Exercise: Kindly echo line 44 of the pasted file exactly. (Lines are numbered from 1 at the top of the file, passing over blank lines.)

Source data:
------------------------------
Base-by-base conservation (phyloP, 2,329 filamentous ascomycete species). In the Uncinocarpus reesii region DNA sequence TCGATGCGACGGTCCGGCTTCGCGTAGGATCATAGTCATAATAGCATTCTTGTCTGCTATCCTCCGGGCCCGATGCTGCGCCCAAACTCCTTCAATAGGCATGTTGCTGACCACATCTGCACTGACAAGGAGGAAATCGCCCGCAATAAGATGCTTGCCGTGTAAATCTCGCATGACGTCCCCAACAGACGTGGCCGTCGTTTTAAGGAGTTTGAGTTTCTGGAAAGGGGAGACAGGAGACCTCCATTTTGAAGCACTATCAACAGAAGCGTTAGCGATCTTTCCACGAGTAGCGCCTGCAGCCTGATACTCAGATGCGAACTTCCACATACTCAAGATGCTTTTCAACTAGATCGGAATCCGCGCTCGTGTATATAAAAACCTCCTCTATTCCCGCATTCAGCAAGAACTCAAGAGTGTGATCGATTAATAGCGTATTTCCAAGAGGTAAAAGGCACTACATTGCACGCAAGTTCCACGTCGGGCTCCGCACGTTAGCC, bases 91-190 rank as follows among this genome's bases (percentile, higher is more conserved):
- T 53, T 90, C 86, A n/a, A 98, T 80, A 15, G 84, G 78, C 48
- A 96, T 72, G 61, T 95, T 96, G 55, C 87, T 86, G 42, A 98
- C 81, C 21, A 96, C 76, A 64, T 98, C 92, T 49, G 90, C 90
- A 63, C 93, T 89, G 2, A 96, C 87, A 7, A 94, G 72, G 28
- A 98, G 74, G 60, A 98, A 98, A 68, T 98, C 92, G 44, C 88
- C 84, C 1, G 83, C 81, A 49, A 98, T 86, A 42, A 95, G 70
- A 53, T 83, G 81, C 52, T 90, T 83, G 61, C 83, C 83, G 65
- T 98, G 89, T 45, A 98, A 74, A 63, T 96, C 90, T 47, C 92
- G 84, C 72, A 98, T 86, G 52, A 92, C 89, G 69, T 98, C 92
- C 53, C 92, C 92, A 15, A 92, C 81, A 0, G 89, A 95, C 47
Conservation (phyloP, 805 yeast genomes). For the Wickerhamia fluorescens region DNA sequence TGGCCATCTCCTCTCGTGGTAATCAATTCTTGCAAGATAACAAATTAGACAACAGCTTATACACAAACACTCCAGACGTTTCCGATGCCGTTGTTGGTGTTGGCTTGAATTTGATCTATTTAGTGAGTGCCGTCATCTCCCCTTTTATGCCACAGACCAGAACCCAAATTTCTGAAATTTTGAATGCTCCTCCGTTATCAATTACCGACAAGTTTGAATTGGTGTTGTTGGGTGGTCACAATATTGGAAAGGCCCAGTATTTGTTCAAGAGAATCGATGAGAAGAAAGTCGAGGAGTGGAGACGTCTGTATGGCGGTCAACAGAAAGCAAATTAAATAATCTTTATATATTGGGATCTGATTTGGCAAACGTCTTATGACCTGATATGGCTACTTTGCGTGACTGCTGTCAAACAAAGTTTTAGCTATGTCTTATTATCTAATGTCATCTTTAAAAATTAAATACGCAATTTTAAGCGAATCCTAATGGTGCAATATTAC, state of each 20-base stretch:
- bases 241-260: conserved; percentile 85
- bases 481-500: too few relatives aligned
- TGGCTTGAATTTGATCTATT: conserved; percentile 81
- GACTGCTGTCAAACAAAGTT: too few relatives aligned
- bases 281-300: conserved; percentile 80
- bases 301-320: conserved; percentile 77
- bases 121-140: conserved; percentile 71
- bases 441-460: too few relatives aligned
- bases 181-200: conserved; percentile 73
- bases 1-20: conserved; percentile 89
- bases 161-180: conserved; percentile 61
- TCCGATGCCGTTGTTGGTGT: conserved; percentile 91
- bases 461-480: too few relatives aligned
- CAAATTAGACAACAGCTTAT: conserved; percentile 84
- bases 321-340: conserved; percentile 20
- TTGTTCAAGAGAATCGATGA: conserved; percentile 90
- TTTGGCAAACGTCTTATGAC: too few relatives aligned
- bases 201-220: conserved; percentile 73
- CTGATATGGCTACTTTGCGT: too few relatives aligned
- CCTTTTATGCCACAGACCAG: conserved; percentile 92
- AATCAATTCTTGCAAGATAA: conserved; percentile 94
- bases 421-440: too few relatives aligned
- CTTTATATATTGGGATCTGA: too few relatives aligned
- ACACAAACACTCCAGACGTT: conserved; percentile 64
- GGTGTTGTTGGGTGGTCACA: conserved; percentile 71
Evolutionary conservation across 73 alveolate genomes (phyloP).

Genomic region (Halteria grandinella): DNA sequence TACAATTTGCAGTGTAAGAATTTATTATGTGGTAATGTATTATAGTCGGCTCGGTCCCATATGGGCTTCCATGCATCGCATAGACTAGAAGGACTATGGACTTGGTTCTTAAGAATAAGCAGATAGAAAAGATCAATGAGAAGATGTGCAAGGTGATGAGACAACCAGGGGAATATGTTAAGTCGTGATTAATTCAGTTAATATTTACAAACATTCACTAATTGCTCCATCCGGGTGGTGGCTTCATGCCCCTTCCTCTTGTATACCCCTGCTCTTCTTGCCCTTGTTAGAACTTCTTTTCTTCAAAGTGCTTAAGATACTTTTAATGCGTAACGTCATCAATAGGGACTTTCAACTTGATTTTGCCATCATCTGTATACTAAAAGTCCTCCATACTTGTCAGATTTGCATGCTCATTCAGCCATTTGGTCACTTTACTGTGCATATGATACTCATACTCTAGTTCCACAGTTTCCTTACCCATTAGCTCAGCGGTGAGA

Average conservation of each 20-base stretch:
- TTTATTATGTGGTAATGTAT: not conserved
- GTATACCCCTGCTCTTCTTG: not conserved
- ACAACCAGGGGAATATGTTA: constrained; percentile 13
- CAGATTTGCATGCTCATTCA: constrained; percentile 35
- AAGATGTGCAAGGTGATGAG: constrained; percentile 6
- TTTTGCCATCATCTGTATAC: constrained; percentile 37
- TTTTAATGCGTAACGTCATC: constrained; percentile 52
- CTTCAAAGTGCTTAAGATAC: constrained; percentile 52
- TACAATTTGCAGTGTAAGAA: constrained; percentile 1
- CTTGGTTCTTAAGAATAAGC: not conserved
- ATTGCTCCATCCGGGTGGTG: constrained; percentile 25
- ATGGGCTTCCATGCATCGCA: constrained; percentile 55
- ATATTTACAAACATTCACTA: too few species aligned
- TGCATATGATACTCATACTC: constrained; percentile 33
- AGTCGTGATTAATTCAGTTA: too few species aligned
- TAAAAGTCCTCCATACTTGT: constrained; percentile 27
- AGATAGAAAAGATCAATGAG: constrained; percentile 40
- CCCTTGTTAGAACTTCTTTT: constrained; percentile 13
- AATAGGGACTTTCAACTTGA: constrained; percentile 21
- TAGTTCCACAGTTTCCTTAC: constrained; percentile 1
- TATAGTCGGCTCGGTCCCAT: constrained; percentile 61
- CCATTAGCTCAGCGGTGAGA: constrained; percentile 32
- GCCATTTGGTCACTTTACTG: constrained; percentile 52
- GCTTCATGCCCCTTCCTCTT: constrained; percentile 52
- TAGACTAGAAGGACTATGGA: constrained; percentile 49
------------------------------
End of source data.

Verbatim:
- CAGATTTGCATGCTCATTCA: constrained; percentile 35